When they hit shots, they nearly bounced back down the court — hopping, yelling, smiling. It was almost like they were kids playing a game, which is exactly what they were.
Kelly Olynyk and Phil Pressey were a breath of fresh air in this stuffy season for the Boston Celtics on Monday. In a dominating fourth quarter, when their team was in the process of running away from the lowly Milwaukee Bucks, the two rookies played with just the sort of emotion a team should exhibit in a game like this.
Wins have been few and far between for the Celtics. They might as well enjoy one when it happens.
Boston’s 102-86 win in Milwaukee was made possible by Jeff Green, who bounced back from a forgettable first quarter to drop 29 points. All but two of Green’s points came in the final 36 minutes as he helped turn a two-point nailbiter into a 17-point laugher with 11 points in the fourth quarter. He scored on step-backs, spot-ups, dribble drives and finger rolls. He was the player Celtics fans wish he could be every night and the player he has been for the last four road games, in which he has averaged 29.5 points per contest.
“These weekday road games are the time he’s played his absolute best, right?” Celtics coach Brad Stevens cracked. “He got shots [Monday] that were really good shots that he hit, and then he made the tough ones late. But he got himself going first by going to the basket, by shooting off screens. He passed one up in the first half that I was mad at him about. … It was kind of the gist of our halftime talk, that we can’t pass up open looks because that’s what they’re giving us. He didn’t really pass any others up and that was great.”
But Green only got the Celtics the win; Olynyk and Pressey made it fun to watch. Olynyk finished with 14 points and 11 rebounds, his first career double-double, by erupting for 10 and five in the fourth. Pressey, who began the final frame cheering on his fellow rookie from the bench, tallied five points and four assists in the decisive quarter. He ended up with 13 and six.
With every dime he dropped, Pressey got a bit more strut in his step. With every scoop shot he flipped in around the basket, Olynyk moved a little more confidently. They brought joy to the court, which tends to happen when you’re improving. And improvement has been hard to find on the Celtics this season. Leave it to the young guys to be a welcome exception.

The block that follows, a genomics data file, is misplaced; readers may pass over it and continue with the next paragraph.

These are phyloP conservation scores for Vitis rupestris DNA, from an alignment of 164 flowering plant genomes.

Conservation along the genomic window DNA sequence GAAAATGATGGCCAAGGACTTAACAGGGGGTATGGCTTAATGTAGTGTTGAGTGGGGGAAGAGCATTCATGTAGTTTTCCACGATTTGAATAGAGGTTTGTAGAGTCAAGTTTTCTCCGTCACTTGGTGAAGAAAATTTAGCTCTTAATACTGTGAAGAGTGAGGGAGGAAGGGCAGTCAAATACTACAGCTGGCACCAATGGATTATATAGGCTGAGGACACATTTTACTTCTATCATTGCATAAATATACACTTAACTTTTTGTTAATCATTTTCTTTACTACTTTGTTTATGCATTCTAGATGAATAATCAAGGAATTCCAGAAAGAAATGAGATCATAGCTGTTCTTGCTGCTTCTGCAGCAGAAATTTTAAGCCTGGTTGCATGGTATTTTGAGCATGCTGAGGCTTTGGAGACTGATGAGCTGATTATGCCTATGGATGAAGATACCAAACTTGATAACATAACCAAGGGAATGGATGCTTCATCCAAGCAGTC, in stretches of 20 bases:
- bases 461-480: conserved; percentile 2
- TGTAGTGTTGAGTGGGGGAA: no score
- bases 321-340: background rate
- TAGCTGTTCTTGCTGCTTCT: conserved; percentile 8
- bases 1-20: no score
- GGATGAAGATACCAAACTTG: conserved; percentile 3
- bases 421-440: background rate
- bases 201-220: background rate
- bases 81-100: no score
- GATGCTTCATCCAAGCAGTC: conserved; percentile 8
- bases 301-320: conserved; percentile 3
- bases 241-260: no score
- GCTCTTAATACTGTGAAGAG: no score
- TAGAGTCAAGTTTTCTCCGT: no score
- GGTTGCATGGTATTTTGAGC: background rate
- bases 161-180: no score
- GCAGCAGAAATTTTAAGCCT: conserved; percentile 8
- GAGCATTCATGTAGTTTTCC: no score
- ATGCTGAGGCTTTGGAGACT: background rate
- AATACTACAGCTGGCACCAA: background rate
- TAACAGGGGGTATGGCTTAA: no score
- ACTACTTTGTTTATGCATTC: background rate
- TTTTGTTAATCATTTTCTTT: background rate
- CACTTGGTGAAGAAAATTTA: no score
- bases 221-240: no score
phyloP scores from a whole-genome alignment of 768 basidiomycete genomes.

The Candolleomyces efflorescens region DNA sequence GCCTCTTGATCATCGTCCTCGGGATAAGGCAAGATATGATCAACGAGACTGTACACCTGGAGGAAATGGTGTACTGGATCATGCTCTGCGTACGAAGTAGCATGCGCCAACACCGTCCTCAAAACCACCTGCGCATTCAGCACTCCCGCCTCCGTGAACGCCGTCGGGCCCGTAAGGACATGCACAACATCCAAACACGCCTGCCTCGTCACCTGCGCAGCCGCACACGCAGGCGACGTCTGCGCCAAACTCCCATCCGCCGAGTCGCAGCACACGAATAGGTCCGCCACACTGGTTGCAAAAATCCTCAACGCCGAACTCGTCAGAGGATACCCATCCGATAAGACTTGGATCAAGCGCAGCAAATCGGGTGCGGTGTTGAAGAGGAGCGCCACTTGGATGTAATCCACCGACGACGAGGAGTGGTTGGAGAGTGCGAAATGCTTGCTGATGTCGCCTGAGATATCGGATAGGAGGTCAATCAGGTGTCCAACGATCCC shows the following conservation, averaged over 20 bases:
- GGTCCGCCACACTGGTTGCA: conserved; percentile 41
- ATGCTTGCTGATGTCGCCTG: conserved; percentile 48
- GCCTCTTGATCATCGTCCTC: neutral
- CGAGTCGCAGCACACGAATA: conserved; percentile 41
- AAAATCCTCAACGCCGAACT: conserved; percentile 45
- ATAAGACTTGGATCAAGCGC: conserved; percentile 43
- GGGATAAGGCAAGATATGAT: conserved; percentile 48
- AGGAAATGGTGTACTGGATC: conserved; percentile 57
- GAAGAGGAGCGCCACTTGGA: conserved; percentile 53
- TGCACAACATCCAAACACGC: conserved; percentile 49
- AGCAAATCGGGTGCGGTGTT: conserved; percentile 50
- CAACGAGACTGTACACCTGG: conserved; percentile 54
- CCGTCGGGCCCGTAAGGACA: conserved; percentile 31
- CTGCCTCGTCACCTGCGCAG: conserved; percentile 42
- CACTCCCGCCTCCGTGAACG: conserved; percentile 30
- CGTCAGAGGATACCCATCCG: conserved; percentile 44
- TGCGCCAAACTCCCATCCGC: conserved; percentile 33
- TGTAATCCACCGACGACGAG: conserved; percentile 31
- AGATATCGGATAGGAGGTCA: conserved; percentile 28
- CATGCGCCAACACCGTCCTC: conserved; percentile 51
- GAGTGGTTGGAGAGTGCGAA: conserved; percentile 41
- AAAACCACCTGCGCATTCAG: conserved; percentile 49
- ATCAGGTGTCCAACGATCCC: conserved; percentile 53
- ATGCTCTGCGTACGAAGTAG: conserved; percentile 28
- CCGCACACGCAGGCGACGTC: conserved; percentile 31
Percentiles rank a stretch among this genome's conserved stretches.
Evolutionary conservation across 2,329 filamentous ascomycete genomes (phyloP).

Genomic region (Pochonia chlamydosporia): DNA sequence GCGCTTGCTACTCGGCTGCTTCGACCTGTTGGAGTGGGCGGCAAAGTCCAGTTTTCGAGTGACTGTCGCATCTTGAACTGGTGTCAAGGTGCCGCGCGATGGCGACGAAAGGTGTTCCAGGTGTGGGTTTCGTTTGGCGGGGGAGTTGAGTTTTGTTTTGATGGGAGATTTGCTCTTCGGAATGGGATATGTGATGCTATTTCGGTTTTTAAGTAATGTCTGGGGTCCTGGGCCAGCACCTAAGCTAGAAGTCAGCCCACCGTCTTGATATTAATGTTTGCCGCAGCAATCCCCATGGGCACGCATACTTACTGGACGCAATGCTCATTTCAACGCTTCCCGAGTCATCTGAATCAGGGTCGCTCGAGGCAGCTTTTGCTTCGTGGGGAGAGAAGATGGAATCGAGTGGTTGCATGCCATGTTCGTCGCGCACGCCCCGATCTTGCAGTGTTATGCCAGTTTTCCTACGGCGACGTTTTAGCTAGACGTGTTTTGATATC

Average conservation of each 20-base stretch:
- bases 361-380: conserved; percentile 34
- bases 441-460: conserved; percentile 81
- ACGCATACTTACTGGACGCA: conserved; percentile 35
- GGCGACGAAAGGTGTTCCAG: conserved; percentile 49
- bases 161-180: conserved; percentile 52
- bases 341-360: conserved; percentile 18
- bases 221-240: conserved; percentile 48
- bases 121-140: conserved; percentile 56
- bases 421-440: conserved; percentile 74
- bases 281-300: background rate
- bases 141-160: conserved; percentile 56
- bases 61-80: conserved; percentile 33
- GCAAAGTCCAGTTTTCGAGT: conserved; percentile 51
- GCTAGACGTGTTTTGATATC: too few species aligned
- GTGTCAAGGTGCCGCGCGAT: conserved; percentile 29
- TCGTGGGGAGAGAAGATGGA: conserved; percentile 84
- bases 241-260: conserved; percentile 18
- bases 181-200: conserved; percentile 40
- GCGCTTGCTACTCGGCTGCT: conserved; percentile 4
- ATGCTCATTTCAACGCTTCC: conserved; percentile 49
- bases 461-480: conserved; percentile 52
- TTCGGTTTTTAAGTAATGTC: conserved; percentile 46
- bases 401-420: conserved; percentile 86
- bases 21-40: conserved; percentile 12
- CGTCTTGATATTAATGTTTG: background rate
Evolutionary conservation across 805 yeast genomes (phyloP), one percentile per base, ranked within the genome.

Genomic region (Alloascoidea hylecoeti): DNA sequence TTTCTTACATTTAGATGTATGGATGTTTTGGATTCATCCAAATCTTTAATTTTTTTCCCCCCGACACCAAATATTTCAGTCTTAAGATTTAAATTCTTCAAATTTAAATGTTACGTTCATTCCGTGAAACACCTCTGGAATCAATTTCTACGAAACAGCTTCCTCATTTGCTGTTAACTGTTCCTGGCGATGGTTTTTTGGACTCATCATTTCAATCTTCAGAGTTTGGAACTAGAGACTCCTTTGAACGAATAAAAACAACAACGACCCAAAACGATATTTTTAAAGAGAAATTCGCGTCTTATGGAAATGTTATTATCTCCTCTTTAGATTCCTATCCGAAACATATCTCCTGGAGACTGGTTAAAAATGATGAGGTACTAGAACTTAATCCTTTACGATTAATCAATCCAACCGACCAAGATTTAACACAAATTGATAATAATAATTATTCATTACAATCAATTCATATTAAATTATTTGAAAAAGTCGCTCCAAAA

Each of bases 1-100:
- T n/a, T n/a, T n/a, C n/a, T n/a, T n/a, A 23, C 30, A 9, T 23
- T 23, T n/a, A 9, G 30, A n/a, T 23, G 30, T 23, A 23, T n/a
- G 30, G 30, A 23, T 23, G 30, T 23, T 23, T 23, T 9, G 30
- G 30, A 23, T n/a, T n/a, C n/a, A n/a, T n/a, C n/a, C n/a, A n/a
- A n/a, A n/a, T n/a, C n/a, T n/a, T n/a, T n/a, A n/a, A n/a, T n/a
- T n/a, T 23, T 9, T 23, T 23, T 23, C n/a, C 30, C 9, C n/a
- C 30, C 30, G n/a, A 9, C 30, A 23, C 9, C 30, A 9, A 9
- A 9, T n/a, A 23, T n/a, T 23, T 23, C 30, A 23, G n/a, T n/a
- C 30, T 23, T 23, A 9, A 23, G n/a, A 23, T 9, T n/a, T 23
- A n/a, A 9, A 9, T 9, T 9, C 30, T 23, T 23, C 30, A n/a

Kevin Garnett was never fond of Zaza Pachulia. When Garnett was with the Celtics and Pachulia was with the Atlanta Hawks, the two would often tussle underneath, around and away from the hoop. No corner of the court was safe from their chippy back-and-forth.
Garnett is no longer in green, but the spirit of his battles remains. Jared Sullinger appears to have picked up where Garnett left off, resuming the old one-on-one with Pachulia, who now mans the middle for the injury-ravaged Bucks.
Sullinger clearly had trouble with Pachulia early Monday, missing five of his first six shots and entering halftime with just three points and two boards. In the second half, Sullinger adjusted to Pachulia’s style. Sully shrugged off the excessive contact to finish with 13 points and 10 rebounds, recording his sixth straight double-double. Eventually, Pachulia was left to poke at people’s eyes in vain.
Garnett would have been proud.
Speaking of Pachulia, he did claim one casualty. On a scrum under the hoop in the third quarter, Brandon Bass caught one of Pachulia’s fingers in his eye and had to leave the game. Bass was diagnosed with a corneal abrasion, according to Gary Washburn of the Boston Globe, and will be re-evaluated on Tuesday. Reports indicated Bass was still experiencing blurry vision after the game.
Tuesday will be a busy day for the Celtics at the hospital. Avery Bradley is due to have an MRI on his right ankle after missing Monday’s game. Regardless of the result of the test, the Celtics might be best off holding Bradley out of Wednesday’s game against the San Antonio Spurs. With the All-Star break coming up, that would give Bradley nine days off between games to let his sprained ankle heel.
Monday’s game marked the 11th time this season Gerald Wallace and Green have started together at small forward and shooting guard. Neither one actually fills either role exclusively, as they switch back and forth from possession to possession, both offensively and defensively. It’s a combination that should work better than it does, given their length and versatility.
Yet the win over the Bucks improved the Celtics’ record to just 3-8 when Wallace and Green start as a 2/3 hybrid. It also improved the Celtics to 3-1 in games Rondo has rested since his return from a torn anterior cruciate ligament in his right knee.
Those numbers aren’t meant to mean anything. Interpret them however you would like. Some people, like myself, are into that sort of thing. Other people have lives.